New jets won’t join IAF anytime soon

Up in arms: Congress workers at a recent protest against the Rafale deal in New Delhi.   | Photo Credit: AFP

Many in the military have expressed scepticism about the possibility of the government concluding the new process to acquire 110 fighter jets for the Indian Air Force any time in the near future.

Congress president Rahul Gandhi on Saturday alleged that the Prime Minister’s friends would “benefit out of the tender”.

“Modi Scam Alert! 15 Billion $ fighter jet deal re-tendered. PM’s friends race to tie up STRATEGIC partners,” Mr. Gandhi tweeted in response to the Request for Information (RFI) issued on Friday by the Defence Ministry for acquiring the jets.

Strategic partners

Mr. Gandhi’s allegation stems from reports of industrial houses perceived close to the Modi regime having tie-ups with fighter jet companies, and ending up being strategic partners for the proposed deal.

Under the RFI issued on Friday, 85% of the 110 fighters will have to be made in India with a local strategic partner.

“RAFALE, 40,000 Cr. loss to exchequer was ‘Sayonara’ money to French, so PM could re-tender contract and favour friends,” Mr. Gandhi said. He was referring to the 2015 decision to buy Rafale fighter jets in a government-to-government deal, after cancelling the tender for 126 fighters under the MMRCA (Medium Multi-Role Combat Aircraft) deal.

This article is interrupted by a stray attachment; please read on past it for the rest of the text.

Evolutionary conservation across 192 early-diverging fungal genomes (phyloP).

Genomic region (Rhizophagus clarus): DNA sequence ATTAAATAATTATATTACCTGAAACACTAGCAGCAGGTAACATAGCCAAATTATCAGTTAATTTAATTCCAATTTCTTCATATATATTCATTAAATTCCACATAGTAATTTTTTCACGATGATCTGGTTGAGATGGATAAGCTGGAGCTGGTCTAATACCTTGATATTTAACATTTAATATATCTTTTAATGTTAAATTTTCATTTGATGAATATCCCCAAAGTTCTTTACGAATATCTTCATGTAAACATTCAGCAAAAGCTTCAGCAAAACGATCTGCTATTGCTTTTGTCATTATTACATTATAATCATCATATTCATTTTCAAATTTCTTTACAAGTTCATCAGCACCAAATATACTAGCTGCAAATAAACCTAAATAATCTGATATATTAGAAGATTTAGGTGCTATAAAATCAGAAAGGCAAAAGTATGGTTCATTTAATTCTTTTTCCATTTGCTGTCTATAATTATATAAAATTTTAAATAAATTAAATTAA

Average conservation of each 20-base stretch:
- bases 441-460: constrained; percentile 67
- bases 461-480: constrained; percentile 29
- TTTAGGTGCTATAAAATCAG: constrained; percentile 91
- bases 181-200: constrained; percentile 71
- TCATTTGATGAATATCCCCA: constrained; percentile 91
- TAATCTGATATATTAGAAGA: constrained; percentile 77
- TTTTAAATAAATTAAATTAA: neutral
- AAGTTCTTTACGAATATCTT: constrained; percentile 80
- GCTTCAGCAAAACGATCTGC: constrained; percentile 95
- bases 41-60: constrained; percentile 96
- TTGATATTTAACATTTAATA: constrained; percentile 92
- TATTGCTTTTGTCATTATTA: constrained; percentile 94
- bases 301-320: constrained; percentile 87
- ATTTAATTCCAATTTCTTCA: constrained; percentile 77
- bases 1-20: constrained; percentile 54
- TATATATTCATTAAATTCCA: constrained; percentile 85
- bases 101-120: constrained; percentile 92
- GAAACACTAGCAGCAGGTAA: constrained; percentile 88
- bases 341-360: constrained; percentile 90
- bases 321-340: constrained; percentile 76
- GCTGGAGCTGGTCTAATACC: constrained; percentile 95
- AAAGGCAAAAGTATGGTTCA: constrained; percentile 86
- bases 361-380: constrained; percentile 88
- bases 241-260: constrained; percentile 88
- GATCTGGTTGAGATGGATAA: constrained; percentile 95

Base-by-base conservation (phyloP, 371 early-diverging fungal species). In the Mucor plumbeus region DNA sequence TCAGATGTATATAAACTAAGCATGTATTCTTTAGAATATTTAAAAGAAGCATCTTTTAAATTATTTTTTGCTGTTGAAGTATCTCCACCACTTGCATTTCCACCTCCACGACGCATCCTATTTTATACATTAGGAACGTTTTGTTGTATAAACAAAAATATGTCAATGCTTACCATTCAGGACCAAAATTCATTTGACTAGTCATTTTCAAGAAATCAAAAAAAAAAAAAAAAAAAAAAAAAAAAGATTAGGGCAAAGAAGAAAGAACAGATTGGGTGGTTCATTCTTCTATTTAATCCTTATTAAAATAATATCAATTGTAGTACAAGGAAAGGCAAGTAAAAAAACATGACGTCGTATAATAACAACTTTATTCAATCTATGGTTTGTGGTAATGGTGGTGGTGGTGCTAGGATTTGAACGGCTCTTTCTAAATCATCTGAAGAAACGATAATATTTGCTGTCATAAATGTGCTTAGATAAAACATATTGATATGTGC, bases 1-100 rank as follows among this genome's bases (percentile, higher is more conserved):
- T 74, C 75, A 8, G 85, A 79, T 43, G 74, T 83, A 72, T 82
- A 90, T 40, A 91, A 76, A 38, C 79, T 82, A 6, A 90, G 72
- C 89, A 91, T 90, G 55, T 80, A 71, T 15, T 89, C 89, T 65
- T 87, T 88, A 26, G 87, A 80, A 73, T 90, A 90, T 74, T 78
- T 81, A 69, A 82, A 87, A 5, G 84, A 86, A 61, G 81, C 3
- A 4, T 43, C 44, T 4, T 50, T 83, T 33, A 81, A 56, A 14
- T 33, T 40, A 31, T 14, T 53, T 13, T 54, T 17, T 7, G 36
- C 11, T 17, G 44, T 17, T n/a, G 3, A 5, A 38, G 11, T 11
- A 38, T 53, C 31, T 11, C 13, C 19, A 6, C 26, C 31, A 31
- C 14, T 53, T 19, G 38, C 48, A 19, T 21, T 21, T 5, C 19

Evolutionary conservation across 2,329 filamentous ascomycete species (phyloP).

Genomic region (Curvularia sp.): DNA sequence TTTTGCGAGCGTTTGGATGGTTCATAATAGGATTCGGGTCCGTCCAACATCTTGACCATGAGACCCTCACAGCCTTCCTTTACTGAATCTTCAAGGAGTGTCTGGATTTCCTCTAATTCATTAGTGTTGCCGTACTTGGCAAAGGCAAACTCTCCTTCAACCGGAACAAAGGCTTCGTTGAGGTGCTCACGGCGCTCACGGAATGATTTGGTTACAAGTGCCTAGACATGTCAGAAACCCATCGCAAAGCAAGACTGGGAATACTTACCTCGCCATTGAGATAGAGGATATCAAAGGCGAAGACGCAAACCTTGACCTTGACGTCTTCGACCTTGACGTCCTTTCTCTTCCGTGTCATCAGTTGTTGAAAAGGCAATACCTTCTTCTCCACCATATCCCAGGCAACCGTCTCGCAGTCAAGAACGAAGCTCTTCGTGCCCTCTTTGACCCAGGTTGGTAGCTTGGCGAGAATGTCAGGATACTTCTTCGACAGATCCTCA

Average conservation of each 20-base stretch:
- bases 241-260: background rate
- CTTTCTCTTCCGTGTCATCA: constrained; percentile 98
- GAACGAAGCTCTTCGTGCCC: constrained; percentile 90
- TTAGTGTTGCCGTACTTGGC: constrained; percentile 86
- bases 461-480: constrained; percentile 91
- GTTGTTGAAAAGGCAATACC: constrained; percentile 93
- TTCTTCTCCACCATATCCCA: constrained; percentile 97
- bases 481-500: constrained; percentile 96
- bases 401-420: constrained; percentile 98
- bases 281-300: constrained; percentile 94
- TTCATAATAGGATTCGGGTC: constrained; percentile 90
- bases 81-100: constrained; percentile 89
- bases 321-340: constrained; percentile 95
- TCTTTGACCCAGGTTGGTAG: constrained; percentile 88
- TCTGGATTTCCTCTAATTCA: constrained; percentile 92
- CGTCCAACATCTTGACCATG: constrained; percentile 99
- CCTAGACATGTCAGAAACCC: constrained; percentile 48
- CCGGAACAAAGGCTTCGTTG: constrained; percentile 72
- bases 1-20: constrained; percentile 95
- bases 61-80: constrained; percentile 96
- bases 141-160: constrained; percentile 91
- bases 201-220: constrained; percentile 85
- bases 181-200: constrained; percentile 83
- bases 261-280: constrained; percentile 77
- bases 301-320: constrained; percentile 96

IAF sources said they did not see any immediate turnaround in the ongoing drop in fighter numbers in service. If the present situation continues and older aircraft are phased out at the planned rate, then by 2027, the IAF could be left with just 19 fighter squadrons.

“Even in the most optimistic scenario, it is going to take at least four to five years for the process to reach some logical conclusion, by then our fighters’ strengths would have further fallen,” an IAF officer said.

The officer said that such large-scale fighter contracts were becoming victims of “politics and election cycle”. The MMRCA tender, which formally started in 2007, was scrapped in 2015 after an elaborate process, including extensive field trials.

Another officer said, “Yet another tender is not the solution to our challenge. The government needs to think innovatively, otherwise like the submarine arm the fighter fleet would not be in a position to meet challenges.”

The comments came on the eve of the IAF kick-starting one of the biggest combat exercises from Sunday. During exercise Gaganshakti, almost the entire assets of the IAF would be deployed to check out its war waging capability.

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Printable version | Jul 24, 2021 11:14:58 AM |

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